The rating agencies have recently confirmed South Africa’s investment grade rating. Their ratings are a reflection of the ability of the country to service its foreign debt. Even so, the yield difference (spread) between the South African 10-year USD sovereign bonds and the USA 10-year sovereign bond is still at about 3%, which is 0.5% higher than where it traded on average in 2014 and 2015, before the surprise dismissal of the Minister of Finance by the President in December 2015. This 3% spread is also high relative to other investment grade countries and is a reflection of the increased sovereign risk premium attached to South Africa by foreign investors, despite the views of the rating agencies.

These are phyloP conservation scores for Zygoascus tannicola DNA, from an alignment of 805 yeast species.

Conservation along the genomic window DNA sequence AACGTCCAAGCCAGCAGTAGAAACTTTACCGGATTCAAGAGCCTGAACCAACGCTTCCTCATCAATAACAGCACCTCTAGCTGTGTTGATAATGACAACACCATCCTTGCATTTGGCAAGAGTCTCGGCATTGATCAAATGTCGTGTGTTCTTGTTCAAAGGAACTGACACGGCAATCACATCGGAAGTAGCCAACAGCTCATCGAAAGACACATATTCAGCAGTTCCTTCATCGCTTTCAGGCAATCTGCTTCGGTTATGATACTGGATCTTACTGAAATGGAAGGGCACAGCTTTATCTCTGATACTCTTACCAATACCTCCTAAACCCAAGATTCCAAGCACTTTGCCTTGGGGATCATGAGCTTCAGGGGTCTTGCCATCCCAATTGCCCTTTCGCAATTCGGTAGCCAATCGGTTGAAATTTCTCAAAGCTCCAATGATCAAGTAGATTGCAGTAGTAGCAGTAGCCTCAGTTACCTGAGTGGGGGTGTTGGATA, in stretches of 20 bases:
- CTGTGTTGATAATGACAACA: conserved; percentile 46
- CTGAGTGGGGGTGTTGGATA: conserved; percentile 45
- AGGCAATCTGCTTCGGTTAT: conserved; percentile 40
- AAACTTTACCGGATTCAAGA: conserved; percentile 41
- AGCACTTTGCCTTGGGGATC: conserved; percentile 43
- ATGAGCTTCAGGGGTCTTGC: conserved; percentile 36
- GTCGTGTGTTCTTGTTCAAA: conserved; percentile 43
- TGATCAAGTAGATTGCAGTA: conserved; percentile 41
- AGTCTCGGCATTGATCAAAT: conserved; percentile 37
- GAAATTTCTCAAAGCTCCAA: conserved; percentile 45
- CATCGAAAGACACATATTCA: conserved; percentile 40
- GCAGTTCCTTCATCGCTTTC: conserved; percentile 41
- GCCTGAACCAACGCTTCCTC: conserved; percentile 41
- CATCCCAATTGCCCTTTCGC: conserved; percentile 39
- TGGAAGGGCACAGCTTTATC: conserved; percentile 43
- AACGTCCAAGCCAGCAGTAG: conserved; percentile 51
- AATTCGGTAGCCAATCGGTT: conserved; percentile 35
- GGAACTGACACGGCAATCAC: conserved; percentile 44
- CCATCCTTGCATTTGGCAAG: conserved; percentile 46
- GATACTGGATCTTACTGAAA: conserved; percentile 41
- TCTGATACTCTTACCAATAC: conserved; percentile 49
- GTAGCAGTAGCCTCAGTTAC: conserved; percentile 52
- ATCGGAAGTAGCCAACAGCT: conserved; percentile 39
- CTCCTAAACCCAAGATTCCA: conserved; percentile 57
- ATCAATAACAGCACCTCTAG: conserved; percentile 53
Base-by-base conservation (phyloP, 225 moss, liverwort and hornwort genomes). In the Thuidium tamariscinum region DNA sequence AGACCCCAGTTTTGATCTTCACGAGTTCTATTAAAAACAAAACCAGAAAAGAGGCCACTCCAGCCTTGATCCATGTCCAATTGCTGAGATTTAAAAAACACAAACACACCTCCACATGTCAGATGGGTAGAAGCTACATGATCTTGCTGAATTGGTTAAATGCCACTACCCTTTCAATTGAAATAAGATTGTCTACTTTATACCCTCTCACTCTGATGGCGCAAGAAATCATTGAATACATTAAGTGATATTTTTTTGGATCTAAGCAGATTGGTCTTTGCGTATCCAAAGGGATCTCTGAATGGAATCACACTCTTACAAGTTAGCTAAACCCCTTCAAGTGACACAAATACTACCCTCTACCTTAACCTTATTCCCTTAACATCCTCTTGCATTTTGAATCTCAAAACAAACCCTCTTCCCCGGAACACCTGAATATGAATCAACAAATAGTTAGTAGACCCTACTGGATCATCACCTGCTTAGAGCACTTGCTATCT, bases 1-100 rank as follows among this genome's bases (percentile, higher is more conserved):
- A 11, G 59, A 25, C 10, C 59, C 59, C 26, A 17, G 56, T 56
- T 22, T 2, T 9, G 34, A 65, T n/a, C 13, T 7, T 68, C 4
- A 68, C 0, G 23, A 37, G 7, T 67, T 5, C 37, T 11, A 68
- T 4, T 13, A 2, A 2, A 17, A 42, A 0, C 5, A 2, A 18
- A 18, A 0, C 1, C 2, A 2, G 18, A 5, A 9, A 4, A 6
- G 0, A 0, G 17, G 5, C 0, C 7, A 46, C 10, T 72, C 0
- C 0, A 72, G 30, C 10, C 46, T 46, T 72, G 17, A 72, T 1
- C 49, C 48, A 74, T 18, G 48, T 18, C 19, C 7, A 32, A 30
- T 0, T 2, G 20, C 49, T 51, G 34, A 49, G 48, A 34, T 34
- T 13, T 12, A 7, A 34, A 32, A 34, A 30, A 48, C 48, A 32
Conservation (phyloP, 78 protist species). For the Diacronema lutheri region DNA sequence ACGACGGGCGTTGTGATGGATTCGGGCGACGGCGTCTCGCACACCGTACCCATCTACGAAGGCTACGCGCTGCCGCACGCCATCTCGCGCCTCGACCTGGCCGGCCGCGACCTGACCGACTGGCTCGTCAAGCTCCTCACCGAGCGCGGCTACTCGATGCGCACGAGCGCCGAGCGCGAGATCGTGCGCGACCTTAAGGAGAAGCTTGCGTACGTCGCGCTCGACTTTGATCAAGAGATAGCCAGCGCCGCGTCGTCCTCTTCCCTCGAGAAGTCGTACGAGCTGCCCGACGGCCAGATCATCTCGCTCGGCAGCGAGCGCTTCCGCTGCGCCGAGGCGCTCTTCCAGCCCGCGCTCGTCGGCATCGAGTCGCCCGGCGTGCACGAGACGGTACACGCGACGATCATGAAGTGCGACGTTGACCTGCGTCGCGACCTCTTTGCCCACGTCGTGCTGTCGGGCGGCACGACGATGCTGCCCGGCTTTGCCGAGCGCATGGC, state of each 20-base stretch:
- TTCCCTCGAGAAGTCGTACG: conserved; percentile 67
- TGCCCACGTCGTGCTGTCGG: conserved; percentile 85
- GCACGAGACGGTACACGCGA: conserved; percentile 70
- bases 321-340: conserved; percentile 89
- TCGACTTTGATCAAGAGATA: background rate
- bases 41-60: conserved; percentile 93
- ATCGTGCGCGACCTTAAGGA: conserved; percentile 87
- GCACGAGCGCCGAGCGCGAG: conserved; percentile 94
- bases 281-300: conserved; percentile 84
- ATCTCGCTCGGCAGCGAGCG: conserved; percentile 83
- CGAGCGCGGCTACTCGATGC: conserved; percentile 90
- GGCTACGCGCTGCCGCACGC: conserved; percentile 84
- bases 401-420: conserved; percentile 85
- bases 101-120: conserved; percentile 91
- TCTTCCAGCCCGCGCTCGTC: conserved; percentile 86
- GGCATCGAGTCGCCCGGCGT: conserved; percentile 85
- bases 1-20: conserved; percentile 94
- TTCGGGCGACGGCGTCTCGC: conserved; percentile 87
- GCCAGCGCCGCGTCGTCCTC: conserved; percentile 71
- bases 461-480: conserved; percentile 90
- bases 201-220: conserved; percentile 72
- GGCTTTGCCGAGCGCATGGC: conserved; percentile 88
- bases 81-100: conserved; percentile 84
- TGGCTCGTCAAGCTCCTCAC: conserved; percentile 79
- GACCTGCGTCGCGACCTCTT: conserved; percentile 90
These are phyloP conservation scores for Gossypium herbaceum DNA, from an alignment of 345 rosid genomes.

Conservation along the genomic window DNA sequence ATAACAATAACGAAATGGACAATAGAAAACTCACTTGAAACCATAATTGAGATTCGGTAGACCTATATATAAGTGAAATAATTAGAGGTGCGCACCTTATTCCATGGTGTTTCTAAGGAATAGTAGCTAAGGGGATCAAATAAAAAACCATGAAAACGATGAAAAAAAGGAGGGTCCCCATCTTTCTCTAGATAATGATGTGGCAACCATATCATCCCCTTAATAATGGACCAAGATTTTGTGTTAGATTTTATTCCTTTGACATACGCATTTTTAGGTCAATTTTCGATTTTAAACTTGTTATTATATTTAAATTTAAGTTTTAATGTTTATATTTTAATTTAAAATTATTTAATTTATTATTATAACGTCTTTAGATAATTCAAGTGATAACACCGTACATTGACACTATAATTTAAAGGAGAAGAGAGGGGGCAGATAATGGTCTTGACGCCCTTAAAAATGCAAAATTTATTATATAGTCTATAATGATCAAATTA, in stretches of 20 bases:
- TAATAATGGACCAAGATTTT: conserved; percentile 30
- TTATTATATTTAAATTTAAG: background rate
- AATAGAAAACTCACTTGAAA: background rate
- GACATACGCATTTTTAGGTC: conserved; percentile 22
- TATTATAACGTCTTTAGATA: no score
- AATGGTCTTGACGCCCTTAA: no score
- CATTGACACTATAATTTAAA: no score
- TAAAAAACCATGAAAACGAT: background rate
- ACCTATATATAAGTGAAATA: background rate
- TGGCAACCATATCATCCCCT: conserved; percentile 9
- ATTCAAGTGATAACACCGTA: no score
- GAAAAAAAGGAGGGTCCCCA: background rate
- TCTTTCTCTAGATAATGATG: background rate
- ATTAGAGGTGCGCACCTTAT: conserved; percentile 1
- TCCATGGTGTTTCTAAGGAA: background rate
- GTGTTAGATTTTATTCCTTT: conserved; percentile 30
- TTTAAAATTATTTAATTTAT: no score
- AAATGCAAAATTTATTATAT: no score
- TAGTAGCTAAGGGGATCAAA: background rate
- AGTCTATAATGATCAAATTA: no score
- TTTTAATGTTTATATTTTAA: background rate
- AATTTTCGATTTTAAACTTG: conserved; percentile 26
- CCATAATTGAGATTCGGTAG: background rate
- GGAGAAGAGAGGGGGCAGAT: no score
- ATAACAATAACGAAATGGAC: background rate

When we make asset allocation decisions we consider the real return on offer from assets relative to their own long-run historical real returns. In addition to this we have to overlay the medium-term macro-economic framework and make suitable adjustments. For example, the world is currently still recovering from the 2008 financial crises and the developed world’s central banks have all engaged in quantitative easing.

We similarly consider the real returns available from South African assets relative to their own history. However, it is also useful to view these real returns relative to assets in similar commodity based emerging markets. With several of these countries, such as Brazil and Russia, there are similar concerns with regards to the political stability in the countries.

Local investments:

Local equities